Are Insurers Ready to Capitalize on the Travel Insurance Opportunity?
Vince O. Valenzuela
12. January 2023
December is always an extremely busy travel month as millions of people choose to spend the holidays with families and loved ones, or take a much-needed vacation. This last December was even busier with the World Cup 2022, the once-every-four-year football event where millions of passionate fans travel to root their teams on to victory.
At last month’s World Cup, more than 1.4 million fans visited Qatar, a number that only represents ticket holders and does not include other friends and family members traveling with them. There were more than three million tickets sold for all of the games, needing more than 1,300 daily flights throughout the World Cup. In the end, Argentina was crowned the champion, and while there could only be one winner, millions of fans went home happy with the overall experience.
The Rising Popularity of Travel Insurance
Although travel insurance is not new–dating back to 1864 if not earlier–it is now growing in popularity as more consumers are willing to add it to their travel plans to offset various risk factors. In the last few years, the COVID-19 pandemic and later subvariant strains of the virus significantly disrupted the entire travel industry, leading to last-minute changes or cancellations.
Other factors have contributed as well, such as the airline staffing shortage in the U.S. and even rising inflation, since many consumers can’t afford to lose their investment in an expensive vacation or trip.
All of these factors raise new questions for consumers. Will I actually be able to go on this trip? What happens if it gets canceled? What options do I have to minimize my risk and protect my investment?
As they wrestle with these questions, many are turning to travel insurance to help alleviate their concerns. Travel insurance is a specialized offering that covers any unexpected or undesirable losses that may occur during travel, and it’s now becoming big business. According to recent research, the global travel insurance market was valued at $14.2 billion in 2021 and is expected to grow to nearly $124.8 billion by 2031–a CAGR of approximately 24.7%.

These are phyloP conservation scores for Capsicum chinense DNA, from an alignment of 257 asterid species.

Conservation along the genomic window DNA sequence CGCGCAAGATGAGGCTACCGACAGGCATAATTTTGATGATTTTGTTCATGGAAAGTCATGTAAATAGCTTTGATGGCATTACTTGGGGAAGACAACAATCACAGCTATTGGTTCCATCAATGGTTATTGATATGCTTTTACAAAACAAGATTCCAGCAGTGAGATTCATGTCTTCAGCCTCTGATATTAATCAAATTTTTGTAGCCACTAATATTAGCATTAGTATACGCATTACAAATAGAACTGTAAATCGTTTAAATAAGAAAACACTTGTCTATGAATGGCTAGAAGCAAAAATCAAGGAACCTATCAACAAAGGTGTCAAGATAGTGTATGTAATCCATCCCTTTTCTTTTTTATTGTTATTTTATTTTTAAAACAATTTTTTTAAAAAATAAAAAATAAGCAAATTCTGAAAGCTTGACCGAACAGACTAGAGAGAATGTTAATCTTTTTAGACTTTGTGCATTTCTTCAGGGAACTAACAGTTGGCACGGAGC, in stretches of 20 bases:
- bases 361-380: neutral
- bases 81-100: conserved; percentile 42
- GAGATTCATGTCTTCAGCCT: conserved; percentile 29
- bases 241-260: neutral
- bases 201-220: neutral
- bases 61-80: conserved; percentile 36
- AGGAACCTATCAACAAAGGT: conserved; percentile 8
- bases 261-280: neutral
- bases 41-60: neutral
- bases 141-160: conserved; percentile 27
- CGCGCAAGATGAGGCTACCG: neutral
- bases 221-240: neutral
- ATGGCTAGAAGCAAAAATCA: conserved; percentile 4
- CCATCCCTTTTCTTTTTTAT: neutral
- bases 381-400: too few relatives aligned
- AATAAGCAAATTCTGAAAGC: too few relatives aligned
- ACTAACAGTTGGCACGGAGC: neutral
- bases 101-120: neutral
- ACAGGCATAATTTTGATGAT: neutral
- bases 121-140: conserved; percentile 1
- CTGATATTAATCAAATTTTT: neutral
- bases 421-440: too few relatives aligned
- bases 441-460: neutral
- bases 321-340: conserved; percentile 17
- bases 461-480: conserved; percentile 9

Traditional Pricing Approaches Come Up Short
Yet many insurance carriers simply aren’t ready to capitalize on this growing opportunity.
Why is this? A closer look shows that many, if not most, insurance companies still face real challenges when it comes to pricing travel insurance products and add-on offers. It’s a delicate balancing act: How can they price travel insurance premiums in order to meet consumers’ demand and win the business, but do so in a way to maximize profitability and cover any losses?
The fact is that many insurance companies still lack the modern insurance pricing technology they need to model prices, personalize offers, and present it to consumers in real time. These are the experiences most consumers expect from any company they do business with. So insurance carriers now face new pressures to move away from purely transactional offers and interact with customers in the way they prefer.
Yet bringing this vision to life can be difficult, if not impossible, if insurance companies still rely on outdated, legacy technology that presents real challenges, both for internal efficiencies as well as for desired results in the market. If insurers still use spreadsheets, manual data entry, or even disparate third-party systems, chances are good that they face the following obstacles related to pricing: